Synovial joints possess a joint cavity that contains synovial fluid. They are freely movable, diarthrotic, joints.
Synovial joints have a number of distinguishing features:
- Articular cartilage (or hyaline cartilage): covers the ends of the bones that form the joint
- Joint cavity: this cavity is more a potential space than a real one, because it is filled with lubricating synovial fluid. The joint cavity is enclosed by a double-layered 'sleeve' or capsule known as the articular capsule: The external layer of the articular capsule is known as the capsular ligament. It is a tough, flexible, fibrous connective tissue that is continuous with the periostea of the articulating bones. The internal layer, or synovial membrane, is a smooth membrane made of loose connective tissue that lines the capsule and all internal joint surfaces other than those covered in hyaline cartilage
- Synovial fluid: a slippery fluid that occupies the free spaces within the joint capsule. Synovial fluid is also found within the articular cartilage and provides a film that reduces friction between the cartilages. When a joint is compressed by movement the fluid is forced out of the cartilage; when pressure is relieved the fluid rushes back into the articular cartilage. Synovial fluid nourishes the cartilage, which is avascular (contains no blood vessels); it also contains phagocytic cells (cells that eat dead matter) that rid the joint cavity of microbes or cellular waste. The amount of synovial fluid varies in different joints, but is always sufficient to form a thin film to reduce friction. During injury to the joint extra fluid is produced and creates the characteristic swelling of the joint. The synovial membrane later reabsorbs this extra fluid
- Collateral or accessory ligaments: synovial joints are reinforced and strengthened by a number of ligaments. These ligaments are either capsular, i.e. thickened parts of the fibrous capsule itself, or independent collateral ligaments that are distinct from the capsule. Ligaments always bind bone to bone and according to their position and quantity around the joint, they will restrict movement in certain directions, and prevent unwanted movement. As a general rule, the more ligaments a joint has, the stronger it is. Bursae are fluid-filled sacs often found cushioning the joint. They are lined by synovial membrane and contain synovial fluid. They are found between tendons and bone, ligament and bone, or muscle and bone, and reduce friction by acting as a cushion.
- Tendon sheaths are also frequently found in close proximity to synovial joints. They have the same structure as a bursa, and wrap themselves around tendons subject to friction, in order to protect them. Articular discs (menisci) are present in some synovial joints. They act as shock absorbers (similar to the fibrocartilagenous disc in the pubic symphysis). For example, in the knee joint, two crescent-shaped fibrocartilage discs called the medial and lateral menisci lie between the medial and lateral condyles of the femur and the medial and lateral condyles of the tibia.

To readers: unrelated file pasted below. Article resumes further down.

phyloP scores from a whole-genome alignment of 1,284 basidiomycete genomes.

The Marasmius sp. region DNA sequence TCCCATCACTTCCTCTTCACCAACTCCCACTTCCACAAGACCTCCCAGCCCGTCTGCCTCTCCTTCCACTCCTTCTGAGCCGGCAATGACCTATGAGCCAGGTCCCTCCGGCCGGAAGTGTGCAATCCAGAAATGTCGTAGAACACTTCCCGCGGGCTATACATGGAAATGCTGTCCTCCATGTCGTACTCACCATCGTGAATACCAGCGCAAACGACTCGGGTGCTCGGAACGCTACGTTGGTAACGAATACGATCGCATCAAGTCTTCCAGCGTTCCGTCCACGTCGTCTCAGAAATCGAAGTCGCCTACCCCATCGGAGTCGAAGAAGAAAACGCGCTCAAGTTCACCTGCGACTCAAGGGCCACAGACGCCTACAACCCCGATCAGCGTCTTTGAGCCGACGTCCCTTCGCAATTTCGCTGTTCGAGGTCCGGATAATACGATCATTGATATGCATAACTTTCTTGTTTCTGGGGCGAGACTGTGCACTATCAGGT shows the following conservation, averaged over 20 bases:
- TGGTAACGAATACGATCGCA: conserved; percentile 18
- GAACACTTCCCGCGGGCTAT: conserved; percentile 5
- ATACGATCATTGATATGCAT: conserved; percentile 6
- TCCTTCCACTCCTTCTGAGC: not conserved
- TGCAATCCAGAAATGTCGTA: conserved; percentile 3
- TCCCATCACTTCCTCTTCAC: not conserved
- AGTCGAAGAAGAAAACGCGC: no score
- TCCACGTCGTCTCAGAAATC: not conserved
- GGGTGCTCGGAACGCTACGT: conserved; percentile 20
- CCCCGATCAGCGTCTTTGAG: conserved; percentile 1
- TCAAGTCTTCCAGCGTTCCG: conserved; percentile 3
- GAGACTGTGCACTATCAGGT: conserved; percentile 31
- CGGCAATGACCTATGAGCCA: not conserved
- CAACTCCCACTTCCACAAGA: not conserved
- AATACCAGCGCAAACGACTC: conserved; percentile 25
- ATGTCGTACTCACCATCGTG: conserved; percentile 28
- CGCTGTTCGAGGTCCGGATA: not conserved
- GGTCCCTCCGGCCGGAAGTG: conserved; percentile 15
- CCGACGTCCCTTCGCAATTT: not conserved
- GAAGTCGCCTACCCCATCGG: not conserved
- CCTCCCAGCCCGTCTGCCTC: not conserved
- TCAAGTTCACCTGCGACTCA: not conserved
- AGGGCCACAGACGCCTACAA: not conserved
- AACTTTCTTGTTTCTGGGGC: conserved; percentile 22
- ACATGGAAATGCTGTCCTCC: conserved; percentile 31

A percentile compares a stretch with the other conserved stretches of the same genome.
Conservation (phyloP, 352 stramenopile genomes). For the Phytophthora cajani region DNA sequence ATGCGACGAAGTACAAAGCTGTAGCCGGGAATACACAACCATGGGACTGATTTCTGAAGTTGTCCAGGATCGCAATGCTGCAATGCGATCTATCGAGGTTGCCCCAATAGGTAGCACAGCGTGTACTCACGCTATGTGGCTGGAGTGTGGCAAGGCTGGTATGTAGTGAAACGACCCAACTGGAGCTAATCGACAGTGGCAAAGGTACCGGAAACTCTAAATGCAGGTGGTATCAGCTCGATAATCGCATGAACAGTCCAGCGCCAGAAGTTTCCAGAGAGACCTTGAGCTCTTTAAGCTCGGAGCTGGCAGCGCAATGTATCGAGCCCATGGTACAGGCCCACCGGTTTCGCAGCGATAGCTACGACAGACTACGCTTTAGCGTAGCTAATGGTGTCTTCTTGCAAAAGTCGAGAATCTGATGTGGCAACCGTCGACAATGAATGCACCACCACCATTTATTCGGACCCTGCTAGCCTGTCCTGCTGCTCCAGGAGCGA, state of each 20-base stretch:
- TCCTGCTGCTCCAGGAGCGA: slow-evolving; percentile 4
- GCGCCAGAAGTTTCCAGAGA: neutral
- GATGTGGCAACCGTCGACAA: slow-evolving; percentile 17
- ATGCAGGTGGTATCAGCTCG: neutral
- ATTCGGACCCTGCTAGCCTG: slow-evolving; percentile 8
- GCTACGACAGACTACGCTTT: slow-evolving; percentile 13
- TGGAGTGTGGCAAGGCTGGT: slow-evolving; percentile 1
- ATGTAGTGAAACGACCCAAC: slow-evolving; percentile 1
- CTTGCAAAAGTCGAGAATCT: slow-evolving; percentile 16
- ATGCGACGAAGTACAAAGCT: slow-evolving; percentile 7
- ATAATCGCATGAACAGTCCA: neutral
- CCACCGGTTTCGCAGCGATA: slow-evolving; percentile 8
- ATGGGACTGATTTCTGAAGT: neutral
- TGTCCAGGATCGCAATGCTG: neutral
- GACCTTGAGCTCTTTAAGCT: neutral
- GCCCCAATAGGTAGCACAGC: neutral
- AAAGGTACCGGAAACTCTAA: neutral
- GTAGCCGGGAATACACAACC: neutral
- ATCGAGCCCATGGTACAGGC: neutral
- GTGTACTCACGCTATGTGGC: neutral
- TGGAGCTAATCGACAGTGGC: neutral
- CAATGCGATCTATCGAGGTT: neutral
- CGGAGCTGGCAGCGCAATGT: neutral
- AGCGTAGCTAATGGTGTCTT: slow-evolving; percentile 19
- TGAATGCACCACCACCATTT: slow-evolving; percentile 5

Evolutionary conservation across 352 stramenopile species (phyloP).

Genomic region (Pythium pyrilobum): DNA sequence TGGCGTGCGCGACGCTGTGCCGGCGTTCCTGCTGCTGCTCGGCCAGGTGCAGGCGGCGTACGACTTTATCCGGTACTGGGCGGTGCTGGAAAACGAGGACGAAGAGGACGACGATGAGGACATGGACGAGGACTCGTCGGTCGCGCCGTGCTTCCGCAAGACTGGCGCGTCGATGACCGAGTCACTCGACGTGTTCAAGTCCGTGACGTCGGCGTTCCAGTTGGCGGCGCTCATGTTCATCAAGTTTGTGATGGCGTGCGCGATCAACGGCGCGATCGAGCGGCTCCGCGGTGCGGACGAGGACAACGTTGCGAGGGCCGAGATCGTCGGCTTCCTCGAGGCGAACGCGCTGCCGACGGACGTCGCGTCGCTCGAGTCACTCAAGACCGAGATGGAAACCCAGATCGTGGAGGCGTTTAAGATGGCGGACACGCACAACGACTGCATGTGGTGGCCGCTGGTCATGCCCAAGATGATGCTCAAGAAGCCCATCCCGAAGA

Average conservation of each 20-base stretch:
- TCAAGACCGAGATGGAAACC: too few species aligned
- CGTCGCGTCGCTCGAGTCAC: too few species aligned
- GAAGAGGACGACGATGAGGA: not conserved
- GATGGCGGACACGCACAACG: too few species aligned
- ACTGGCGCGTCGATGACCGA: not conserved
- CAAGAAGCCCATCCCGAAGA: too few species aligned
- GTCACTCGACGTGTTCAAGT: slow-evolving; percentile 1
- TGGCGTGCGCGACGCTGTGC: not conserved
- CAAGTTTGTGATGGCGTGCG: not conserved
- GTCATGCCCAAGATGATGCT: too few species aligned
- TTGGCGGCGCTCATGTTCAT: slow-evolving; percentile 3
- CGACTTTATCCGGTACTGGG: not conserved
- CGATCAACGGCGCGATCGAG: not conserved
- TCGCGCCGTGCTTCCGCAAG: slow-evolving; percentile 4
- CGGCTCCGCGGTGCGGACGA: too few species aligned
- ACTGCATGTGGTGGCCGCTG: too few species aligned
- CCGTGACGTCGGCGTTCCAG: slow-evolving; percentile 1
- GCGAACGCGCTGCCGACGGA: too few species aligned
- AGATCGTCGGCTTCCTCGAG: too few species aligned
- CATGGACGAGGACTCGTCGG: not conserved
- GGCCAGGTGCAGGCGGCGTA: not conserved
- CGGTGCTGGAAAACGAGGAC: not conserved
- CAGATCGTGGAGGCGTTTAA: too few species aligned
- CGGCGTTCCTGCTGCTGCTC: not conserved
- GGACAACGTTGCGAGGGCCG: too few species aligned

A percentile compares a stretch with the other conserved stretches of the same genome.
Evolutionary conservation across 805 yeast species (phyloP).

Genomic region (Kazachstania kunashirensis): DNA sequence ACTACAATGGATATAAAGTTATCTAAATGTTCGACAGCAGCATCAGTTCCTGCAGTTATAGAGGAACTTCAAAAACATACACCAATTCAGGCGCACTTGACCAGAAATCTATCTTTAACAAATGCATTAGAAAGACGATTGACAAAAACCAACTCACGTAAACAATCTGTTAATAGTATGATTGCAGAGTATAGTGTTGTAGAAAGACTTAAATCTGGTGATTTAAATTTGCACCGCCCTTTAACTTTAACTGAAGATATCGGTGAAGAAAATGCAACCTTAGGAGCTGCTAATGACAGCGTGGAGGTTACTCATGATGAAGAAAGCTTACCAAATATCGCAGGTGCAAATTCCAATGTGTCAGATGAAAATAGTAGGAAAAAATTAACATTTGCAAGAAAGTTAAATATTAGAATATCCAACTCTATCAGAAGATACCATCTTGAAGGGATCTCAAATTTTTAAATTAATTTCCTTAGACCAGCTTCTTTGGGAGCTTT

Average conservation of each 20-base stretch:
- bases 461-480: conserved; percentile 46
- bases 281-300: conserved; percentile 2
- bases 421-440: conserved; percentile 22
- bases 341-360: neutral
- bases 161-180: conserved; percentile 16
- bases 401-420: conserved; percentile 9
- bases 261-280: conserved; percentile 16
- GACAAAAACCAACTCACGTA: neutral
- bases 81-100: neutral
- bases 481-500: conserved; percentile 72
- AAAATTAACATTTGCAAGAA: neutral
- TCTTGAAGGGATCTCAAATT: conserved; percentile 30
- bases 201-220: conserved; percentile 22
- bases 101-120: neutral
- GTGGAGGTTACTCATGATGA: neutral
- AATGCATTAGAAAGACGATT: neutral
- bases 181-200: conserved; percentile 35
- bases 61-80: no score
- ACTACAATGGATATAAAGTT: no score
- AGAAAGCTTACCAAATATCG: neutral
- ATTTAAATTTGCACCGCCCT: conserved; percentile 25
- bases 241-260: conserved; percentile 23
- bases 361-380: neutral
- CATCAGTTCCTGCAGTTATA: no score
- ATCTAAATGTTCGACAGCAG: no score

The seven types of synovial joints are:
1) Plane or Gliding: Movement occurs when two, generally flat or slightly curved, surfaces glide across one another
2) Hinge: Movement occurs around only one axis; a transverse one - as in the hinge of the lid of a box. A protrusion of one bone fits into a concave or cylindrical articular surface of another, permitting flexion and extension
3) Pivot: Movement takes place around a vertical axis, like the hinge of a gate. A more or less cylindrical articular surface of bone protrudes into and rotates within a ring formed by bone or ligament
4) Ball-and-Socket: Ball-and-socket joints consist of a 'ball' formed by the spherical or hemispherical head of one bone that rotates within the concave socket of another, allowing flexion, extension, adduction, abduction, circumduction, and rotation. Thus, they are multiaxial and allow the greatest range of movement of all joints.
5) Condyloid: Condyloid joints have a spherical articular surface that fits into a matching concavity. Condyloid joints permit flexion, extension, abduction, adduction, and circumduction. However, the disposition of surrounding ligaments and muscles prevent active rotation around a vertical axis
6) Saddle: Both articulating surfaces have convex and concave areas, and so resemble two 'saddles' that join them together by accommodating each other's convex to concave surfaces
7) Ellipsoid: Movement permitted include flexion, extension, adduction, abduction, and circumduction